Western society’s obsession with skin tanning is well recognised but we’re often less aware of the aggressive pursuit of fair skin by those with darker skin. In communities where light skin is associated with success, prestige and envy, women commonly turn to skin lightening products to achieve and maintain their desired complexion.
In India, the appeal of fair skin is deeply rooted in the nation’s culture and the caste system. Higher caste members traditionally had lighter skin and were less likely to be involved in manual work. Many years later, the ruling colonials had fair skin. And in the last century, film, TV and advertisements have been saturated with images of attractive western actresses with fair skin.
Skin lightening creams are reportedly the most popular product on the Indian skin care market, with around 60% of Indian women using the products daily. Local brands make up most of the market share, but in recent years international cosmetic companies have infiltrated the country.
Advertisements for Fair and Lovely, a well-known Indian-made product, imply that regular use will give the user flawless skin. The more important, but not-so-subtle message, however, is that using this product will advance her career or love life.
India is not alone here. Asian and African women also use these products, and they’re increasingly used by men. A 2005 survey published in the International Journal of Dermatology revealed that 92% of Nigerian men and women attending the skin clinic had reported using skin lightening creams over long periods to lighten and even out skin tone, or to improve the appearance of skin prior to an important event.
The skin lightening products available online promise a new and improved image, with names such as Looking Good, Fashion Flair, Crusader, Skin Success and Diva Maxima.
It’s difficult to be sure what is in these products because the manufacturers often don’t fully disclose the ingredients. Some ingredients — such as petroleum jelly, vitamin E and fruit acids — are harmless. They may also contain chemicals that reduce the concentration of melanin (which gives the skin its dark pigmentation).
But some creams contain toxic chemicals that can cause serious side effects. Mercury compounds have been used in skin lightening creams for many years, and excessive use has been linked to brain and kidney problems.
Hydroquinone, another common ingredient, can cause many side effects, including dermatitis (skin irritation), cataracts and blue-black skin discolouration. It may sometimes cause an offensive fish odour in the user.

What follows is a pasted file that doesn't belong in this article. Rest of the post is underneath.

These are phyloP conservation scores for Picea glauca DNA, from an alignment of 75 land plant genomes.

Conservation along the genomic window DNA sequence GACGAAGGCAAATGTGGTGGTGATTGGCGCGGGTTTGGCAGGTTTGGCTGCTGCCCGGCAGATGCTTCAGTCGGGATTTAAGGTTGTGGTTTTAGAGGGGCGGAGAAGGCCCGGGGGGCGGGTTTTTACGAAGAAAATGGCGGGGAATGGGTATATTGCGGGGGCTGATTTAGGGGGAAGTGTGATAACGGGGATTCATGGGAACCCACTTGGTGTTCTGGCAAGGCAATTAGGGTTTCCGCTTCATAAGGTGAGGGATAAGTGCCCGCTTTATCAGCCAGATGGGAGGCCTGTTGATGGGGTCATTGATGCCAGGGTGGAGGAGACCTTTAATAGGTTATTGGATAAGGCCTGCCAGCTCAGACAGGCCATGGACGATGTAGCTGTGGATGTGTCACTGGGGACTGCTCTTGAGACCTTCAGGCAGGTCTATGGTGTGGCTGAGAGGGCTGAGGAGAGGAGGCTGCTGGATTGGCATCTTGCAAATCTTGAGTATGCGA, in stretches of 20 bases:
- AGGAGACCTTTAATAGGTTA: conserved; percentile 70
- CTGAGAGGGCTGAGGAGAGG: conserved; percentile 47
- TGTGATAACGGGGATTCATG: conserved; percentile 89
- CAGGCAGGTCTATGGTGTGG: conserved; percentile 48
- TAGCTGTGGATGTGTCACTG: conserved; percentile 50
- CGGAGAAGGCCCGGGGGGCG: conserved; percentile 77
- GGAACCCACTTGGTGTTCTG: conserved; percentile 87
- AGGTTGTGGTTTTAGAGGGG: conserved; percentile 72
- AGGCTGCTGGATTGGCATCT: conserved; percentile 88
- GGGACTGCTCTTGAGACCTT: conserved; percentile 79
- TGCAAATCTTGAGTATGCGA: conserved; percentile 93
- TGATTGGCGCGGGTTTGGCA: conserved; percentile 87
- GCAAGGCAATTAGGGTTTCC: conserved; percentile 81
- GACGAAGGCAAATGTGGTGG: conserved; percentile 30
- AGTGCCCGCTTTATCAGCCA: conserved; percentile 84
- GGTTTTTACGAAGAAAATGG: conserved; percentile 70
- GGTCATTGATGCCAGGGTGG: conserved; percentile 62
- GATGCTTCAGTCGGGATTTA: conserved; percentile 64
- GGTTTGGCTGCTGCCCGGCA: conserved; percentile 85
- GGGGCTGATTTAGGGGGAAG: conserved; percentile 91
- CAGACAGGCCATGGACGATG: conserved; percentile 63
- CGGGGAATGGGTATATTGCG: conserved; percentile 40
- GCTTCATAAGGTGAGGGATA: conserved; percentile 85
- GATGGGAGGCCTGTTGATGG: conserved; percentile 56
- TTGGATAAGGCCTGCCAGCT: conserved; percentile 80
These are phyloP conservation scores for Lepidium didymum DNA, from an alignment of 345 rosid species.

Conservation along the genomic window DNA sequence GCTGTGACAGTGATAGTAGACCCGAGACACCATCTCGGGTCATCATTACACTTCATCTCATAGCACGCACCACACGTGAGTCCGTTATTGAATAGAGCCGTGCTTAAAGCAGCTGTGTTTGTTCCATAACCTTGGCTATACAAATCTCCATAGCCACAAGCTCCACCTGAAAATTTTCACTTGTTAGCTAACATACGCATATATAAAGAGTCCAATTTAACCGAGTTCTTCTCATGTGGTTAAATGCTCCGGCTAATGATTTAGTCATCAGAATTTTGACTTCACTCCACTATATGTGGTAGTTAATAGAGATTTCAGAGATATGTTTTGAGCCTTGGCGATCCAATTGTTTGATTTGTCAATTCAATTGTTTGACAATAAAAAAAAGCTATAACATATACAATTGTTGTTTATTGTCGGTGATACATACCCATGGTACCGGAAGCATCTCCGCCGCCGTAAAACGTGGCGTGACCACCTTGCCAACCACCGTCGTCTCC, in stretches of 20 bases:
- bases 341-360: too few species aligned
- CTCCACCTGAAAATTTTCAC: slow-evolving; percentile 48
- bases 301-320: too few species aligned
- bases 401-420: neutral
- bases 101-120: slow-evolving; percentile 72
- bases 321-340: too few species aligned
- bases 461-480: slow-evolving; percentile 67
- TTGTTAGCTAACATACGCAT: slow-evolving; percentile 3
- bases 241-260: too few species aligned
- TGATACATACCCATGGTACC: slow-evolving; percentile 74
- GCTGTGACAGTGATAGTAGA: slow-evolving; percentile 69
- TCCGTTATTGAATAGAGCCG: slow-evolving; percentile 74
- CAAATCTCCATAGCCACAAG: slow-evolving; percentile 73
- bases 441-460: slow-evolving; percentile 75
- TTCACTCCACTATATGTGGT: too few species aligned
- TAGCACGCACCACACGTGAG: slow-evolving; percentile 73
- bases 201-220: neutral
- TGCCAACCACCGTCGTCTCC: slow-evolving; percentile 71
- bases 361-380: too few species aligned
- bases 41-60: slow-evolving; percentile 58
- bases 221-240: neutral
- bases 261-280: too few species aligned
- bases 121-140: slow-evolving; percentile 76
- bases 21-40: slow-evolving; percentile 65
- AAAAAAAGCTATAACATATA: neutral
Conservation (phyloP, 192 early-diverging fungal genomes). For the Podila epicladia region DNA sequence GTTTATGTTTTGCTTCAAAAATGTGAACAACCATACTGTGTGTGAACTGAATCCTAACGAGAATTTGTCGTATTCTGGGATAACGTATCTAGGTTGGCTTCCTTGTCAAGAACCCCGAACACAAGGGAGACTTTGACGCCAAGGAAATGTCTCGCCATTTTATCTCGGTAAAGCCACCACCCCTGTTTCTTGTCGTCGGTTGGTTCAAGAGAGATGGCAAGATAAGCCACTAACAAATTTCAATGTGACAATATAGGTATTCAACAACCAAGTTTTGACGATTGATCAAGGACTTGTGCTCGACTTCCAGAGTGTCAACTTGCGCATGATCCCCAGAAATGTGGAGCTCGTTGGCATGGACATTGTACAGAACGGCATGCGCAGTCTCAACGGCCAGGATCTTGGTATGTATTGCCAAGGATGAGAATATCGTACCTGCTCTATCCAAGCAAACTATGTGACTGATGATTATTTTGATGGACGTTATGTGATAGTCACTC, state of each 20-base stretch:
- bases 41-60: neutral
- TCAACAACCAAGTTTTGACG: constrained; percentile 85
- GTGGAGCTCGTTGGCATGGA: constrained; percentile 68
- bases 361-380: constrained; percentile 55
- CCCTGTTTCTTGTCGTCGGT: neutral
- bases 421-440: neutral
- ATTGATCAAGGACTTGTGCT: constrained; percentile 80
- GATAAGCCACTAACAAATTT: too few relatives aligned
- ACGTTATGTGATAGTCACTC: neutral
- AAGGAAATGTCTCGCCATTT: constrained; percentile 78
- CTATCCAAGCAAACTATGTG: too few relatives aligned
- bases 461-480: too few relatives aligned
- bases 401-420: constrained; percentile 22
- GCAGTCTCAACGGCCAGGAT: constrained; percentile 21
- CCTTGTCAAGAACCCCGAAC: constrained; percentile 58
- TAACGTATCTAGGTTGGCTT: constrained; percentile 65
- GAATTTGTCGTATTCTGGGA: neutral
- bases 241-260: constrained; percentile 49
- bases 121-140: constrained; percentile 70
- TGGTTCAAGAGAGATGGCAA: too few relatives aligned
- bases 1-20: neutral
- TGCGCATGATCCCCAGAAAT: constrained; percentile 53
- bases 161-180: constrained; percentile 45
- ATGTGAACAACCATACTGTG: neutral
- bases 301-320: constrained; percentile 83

Many skin lightening creams also contain steroids in doses up to 1,000 times higher than in creams used to treat eczema and other skin conditions. Steroid use can cause all sorts of complications such as thinning of the skin, acne, red stretch marks and discolouration.
Worse still, the steroids in these creams can act like cortisol, a hormone made by the body to deal with stress. Too much cortisol can cause a myriad of problems, including swelling of the face and abdomen, weight gain, thin skin that bruises easily, stretch marks, weak muscles, high blood pressure, diabetes, osteoporosis and depression.
It can also fool the body into ceasing cortisol production. So, if someone suddenly stops using these creams, they could become seriously ill because their stress hormones have been temporarily “turned off”.
The creams must be used continuously to maintain the bleaching effect, otherwise the skin will re-pigment. Sometimes the skin can even become “addicted” to the creams (in the form of a withdrawal rash), making it very difficult to stop using them.
Lightening creams are mostly manufactured in developing countries where their use is high. But they are also made in western countries, specifically for export to Africa and Asia.
In Australia, these creams are not available in mainstream outlets, but they’re inexpensive and easily accessible online. Most people using skin lightening creams in Australia would have sourced them from their home countries or over the internet. There is often little understanding of the health impacts of these products and from a clinician’s perspective, treatment and follow up is challenging.
Products available in Australia have some similar ingredients. Superfade facecream, which does not contain steroids, is marketed to fade skin blemishes. Creams containing low-dose steroids such as eumovate (used for eczema) are only available from pharmacists after special consultation. Stronger steroid creams can only be obtained with a doctor’s prescription.
As a doctor in an Australian public hospital, I’ve seen the effects of skin lightening creams first hand. A young African woman recently came to the hospital with dizziness, fatigue, and swelling of her face and abdomen. Her skin colouring was much lighter than the rest of her family and she had areas of bleached skin on her face, hands and neck. She had developed diabetes and her blood cortisol levels were almost undetectable.
We learnt she had been using two different skin lightening creams all over her body. She used the cream to achieve lighter skin and wasn’t particularly concerned about the side effects. She’d sourced the creams from her home country, and many of her African friends had also used them, experiencing similar problems.
It’s unclear how widespread the use of skin lightening creams is in Australia. But the first step to reducing their harm is for health professionals to be aware of their side effects and complications. Consumers also need to be aware of the hazardous effects of these products.
Perhaps with better awareness and the promotion of positive body image through public health campaigns, this practise may become less popular. But let’s not be naive: given the cultural underpinnings of skin lightening, change won’t happen overnight.